Of course, the idea of tearing your hull or getting a puncture when you’re out in the middle of the water is a scary thought, but rips, tears, and punctures, are problems rarely encountered these days. The best inflatable kayaks are seriously tough and can endure a lot of punishment. Some are even used for white water rafting!
While an inflatable will never be as tough and durable as a hard-shell kayak, they’re very hard wearing, incredibly practical, and most importantly: they’re comparatively inexpensive. So, without further ado, let’s take a look at the best inflatable kayak products available on the market!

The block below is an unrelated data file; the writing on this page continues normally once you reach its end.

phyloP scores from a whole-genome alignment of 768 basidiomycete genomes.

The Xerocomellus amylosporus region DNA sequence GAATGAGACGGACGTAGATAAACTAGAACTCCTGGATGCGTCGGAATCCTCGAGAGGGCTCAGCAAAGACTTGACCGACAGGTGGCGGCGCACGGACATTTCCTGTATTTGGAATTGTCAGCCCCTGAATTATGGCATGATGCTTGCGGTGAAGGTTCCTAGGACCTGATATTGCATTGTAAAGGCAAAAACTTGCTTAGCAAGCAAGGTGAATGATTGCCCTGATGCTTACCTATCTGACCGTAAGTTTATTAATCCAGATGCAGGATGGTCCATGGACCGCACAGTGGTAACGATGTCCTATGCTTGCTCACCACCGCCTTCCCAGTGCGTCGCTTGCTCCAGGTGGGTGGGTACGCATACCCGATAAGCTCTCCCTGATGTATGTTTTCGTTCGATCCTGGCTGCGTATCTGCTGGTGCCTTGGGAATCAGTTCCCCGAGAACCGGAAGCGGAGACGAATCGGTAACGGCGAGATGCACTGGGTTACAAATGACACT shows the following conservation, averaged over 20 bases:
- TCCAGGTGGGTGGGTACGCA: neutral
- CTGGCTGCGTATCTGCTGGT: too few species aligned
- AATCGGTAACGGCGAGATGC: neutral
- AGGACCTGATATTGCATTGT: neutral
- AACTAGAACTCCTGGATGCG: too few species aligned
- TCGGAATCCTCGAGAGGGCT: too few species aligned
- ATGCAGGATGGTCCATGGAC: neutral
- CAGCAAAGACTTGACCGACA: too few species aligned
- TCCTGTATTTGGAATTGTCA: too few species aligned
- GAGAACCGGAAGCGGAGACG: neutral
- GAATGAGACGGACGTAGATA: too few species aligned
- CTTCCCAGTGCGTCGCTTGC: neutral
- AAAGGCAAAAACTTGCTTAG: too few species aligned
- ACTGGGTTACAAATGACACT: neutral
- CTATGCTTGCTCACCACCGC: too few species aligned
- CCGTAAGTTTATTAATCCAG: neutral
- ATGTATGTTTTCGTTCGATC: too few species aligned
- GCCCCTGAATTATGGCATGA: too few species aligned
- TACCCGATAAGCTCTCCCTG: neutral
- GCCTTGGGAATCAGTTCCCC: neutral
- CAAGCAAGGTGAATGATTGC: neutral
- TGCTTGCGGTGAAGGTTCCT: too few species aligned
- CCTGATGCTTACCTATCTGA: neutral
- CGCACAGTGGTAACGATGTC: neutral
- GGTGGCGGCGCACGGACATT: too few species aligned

The Ultimate Inflatable Kayak Buying Guide
Buying an inflatable kayak requires more thought than you might think. On the surface, you’re just buying a blow-up boat, but there’s a lot more to it than that. There’s going to be a reason that you’re opting for an inflatable kayak rather than a solid-hull version, so you need to make sure that any kayak that you buy meets all of your criteria.
It’s got have all of the advantages of a collapsible kayak, but without compromising on quality and usability, whilst simultaneously being affordable and under your budget. Before we look at the main features an inflatable kayak should have, let’s take a look at the main reasons people search for them in the first place:
Dragging a full-size hard-body kayak around isn’t easy. To move them from A to B, you’re going to need a special roof rack on your car, or a special trailer. An inflatable model can pack down to a small size, easily fit in a backpack or in the trunk of a car, without any hassle at all. No special equipment necessary!